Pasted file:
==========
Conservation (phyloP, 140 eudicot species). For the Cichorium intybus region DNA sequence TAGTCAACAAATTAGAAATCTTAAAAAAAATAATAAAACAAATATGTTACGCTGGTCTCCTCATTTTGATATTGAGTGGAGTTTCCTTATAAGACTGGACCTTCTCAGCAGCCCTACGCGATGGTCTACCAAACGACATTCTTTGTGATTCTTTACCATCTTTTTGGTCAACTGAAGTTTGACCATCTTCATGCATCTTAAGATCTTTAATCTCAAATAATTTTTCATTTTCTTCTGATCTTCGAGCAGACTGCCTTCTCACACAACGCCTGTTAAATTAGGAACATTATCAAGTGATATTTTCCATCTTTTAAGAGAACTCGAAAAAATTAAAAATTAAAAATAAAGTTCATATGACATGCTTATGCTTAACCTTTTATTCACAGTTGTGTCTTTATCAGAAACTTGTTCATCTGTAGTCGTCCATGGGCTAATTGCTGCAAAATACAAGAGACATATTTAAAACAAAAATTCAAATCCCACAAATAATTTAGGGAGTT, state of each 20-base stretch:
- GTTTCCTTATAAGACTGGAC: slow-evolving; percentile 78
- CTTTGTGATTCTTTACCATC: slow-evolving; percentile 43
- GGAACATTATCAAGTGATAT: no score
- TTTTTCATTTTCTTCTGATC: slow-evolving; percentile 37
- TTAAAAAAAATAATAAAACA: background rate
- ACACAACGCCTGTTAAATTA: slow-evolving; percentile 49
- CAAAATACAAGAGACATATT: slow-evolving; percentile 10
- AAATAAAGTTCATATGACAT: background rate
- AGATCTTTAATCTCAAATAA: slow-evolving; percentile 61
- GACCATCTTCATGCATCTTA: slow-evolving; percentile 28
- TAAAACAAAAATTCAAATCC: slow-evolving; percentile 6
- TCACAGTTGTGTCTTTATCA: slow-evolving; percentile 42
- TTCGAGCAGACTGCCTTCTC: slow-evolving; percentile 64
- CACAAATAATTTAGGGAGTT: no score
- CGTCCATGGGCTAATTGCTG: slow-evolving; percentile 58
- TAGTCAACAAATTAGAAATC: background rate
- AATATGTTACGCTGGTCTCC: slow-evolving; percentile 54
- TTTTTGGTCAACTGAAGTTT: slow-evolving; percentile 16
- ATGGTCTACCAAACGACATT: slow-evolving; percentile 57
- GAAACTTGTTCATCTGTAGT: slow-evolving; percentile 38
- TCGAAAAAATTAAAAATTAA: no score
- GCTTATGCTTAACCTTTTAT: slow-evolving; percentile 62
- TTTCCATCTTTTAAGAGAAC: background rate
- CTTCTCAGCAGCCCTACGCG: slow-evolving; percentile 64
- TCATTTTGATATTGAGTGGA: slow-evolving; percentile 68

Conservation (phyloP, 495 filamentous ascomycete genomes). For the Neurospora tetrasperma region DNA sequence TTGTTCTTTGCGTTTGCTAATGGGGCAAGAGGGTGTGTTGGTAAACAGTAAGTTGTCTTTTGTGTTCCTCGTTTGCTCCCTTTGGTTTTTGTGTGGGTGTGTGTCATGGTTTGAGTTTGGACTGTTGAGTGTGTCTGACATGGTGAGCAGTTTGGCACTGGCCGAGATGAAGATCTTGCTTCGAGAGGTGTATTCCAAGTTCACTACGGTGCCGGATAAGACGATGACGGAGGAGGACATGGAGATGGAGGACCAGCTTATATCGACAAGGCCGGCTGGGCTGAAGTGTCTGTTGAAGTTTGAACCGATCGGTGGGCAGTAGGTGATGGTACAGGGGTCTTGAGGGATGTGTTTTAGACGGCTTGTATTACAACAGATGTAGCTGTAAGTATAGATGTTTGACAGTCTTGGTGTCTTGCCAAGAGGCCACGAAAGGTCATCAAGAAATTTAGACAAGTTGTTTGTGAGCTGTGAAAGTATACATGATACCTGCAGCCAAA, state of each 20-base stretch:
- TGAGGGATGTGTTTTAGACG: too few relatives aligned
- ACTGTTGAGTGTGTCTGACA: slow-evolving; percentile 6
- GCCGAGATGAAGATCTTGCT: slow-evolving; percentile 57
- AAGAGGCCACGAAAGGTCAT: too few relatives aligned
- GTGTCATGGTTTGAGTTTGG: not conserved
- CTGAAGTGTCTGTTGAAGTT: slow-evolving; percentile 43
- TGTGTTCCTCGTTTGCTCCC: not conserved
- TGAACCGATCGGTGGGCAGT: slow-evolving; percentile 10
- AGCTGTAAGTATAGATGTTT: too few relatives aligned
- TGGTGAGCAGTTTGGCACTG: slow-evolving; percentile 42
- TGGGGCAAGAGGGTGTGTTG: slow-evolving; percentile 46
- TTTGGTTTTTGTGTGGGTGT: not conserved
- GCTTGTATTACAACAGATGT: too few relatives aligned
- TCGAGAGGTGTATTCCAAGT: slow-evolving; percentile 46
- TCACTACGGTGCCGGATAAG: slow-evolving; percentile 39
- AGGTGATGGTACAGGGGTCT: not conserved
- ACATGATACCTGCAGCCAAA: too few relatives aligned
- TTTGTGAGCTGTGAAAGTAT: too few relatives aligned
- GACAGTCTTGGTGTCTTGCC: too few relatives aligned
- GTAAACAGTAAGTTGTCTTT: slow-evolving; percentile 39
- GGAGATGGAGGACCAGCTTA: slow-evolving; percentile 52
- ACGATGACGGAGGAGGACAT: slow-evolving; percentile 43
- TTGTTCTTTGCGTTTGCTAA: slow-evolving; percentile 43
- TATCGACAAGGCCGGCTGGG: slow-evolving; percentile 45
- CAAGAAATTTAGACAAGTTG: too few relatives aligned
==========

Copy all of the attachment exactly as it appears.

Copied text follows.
Conservation (phyloP, 140 eudicot species). For the Cichorium intybus region DNA sequence TAGTCAACAAATTAGAAATCTTAAAAAAAATAATAAAACAAATATGTTACGCTGGTCTCCTCATTTTGATATTGAGTGGAGTTTCCTTATAAGACTGGACCTTCTCAGCAGCCCTACGCGATGGTCTACCAAACGACATTCTTTGTGATTCTTTACCATCTTTTTGGTCAACTGAAGTTTGACCATCTTCATGCATCTTAAGATCTTTAATCTCAAATAATTTTTCATTTTCTTCTGATCTTCGAGCAGACTGCCTTCTCACACAACGCCTGTTAAATTAGGAACATTATCAAGTGATATTTTCCATCTTTTAAGAGAACTCGAAAAAATTAAAAATTAAAAATAAAGTTCATATGACATGCTTATGCTTAACCTTTTATTCACAGTTGTGTCTTTATCAGAAACTTGTTCATCTGTAGTCGTCCATGGGCTAATTGCTGCAAAATACAAGAGACATATTTAAAACAAAAATTCAAATCCCACAAATAATTTAGGGAGTT, state of each 20-base stretch:
- GTTTCCTTATAAGACTGGAC: slow-evolving; percentile 78
- CTTTGTGATTCTTTACCATC: slow-evolving; percentile 43
- GGAACATTATCAAGTGATAT: no score
- TTTTTCATTTTCTTCTGATC: slow-evolving; percentile 37
- TTAAAAAAAATAATAAAACA: background rate
- ACACAACGCCTGTTAAATTA: slow-evolving; percentile 49
- CAAAATACAAGAGACATATT: slow-evolving; percentile 10
- AAATAAAGTTCATATGACAT: background rate
- AGATCTTTAATCTCAAATAA: slow-evolving; percentile 61
- GACCATCTTCATGCATCTTA: slow-evolving; percentile 28
- TAAAACAAAAATTCAAATCC: slow-evolving; percentile 6
- TCACAGTTGTGTCTTTATCA: slow-evolving; percentile 42
- TTCGAGCAGACTGCCTTCTC: slow-evolving; percentile 64
- CACAAATAATTTAGGGAGTT: no score
- CGTCCATGGGCTAATTGCTG: slow-evolving; percentile 58
- TAGTCAACAAATTAGAAATC: background rate
- AATATGTTACGCTGGTCTCC: slow-evolving; percentile 54
- TTTTTGGTCAACTGAAGTTT: slow-evolving; percentile 16
- ATGGTCTACCAAACGACATT: slow-evolving; percentile 57
- GAAACTTGTTCATCTGTAGT: slow-evolving; percentile 38
- TCGAAAAAATTAAAAATTAA: no score
- GCTTATGCTTAACCTTTTAT: slow-evolving; percentile 62
- TTTCCATCTTTTAAGAGAAC: background rate
- CTTCTCAGCAGCCCTACGCG: slow-evolving; percentile 64
- TCATTTTGATATTGAGTGGA: slow-evolving; percentile 68

Conservation (phyloP, 495 filamentous ascomycete genomes). For the Neurospora tetrasperma region DNA sequence TTGTTCTTTGCGTTTGCTAATGGGGCAAGAGGGTGTGTTGGTAAACAGTAAGTTGTCTTTTGTGTTCCTCGTTTGCTCCCTTTGGTTTTTGTGTGGGTGTGTGTCATGGTTTGAGTTTGGACTGTTGAGTGTGTCTGACATGGTGAGCAGTTTGGCACTGGCCGAGATGAAGATCTTGCTTCGAGAGGTGTATTCCAAGTTCACTACGGTGCCGGATAAGACGATGACGGAGGAGGACATGGAGATGGAGGACCAGCTTATATCGACAAGGCCGGCTGGGCTGAAGTGTCTGTTGAAGTTTGAACCGATCGGTGGGCAGTAGGTGATGGTACAGGGGTCTTGAGGGATGTGTTTTAGACGGCTTGTATTACAACAGATGTAGCTGTAAGTATAGATGTTTGACAGTCTTGGTGTCTTGCCAAGAGGCCACGAAAGGTCATCAAGAAATTTAGACAAGTTGTTTGTGAGCTGTGAAAGTATACATGATACCTGCAGCCAAA, state of each 20-base stretch:
- TGAGGGATGTGTTTTAGACG: too few relatives aligned
- ACTGTTGAGTGTGTCTGACA: slow-evolving; percentile 6
- GCCGAGATGAAGATCTTGCT: slow-evolving; percentile 57
- AAGAGGCCACGAAAGGTCAT: too few relatives aligned
- GTGTCATGGTTTGAGTTTGG: not conserved
- CTGAAGTGTCTGTTGAAGTT: slow-evolving; percentile 43
- TGTGTTCCTCGTTTGCTCCC: not conserved
- TGAACCGATCGGTGGGCAGT: slow-evolving; percentile 10
- AGCTGTAAGTATAGATGTTT: too few relatives aligned
- TGGTGAGCAGTTTGGCACTG: slow-evolving; percentile 42
- TGGGGCAAGAGGGTGTGTTG: slow-evolving; percentile 46
- TTTGGTTTTTGTGTGGGTGT: not conserved
- GCTTGTATTACAACAGATGT: too few relatives aligned
- TCGAGAGGTGTATTCCAAGT: slow-evolving; percentile 46
- TCACTACGGTGCCGGATAAG: slow-evolving; percentile 39
- AGGTGATGGTACAGGGGTCT: not conserved
- ACATGATACCTGCAGCCAAA: too few relatives aligned
- TTTGTGAGCTGTGAAAGTAT: too few relatives aligned
- GACAGTCTTGGTGTCTTGCC: too few relatives aligned
- GTAAACAGTAAGTTGTCTTT: slow-evolving; percentile 39
- GGAGATGGAGGACCAGCTTA: slow-evolving; percentile 52
- ACGATGACGGAGGAGGACAT: slow-evolving; percentile 43
- TTGTTCTTTGCGTTTGCTAA: slow-evolving; percentile 43
- TATCGACAAGGCCGGCTGGG: slow-evolving; percentile 45
- CAAGAAATTTAGACAAGTTG: too few relatives aligned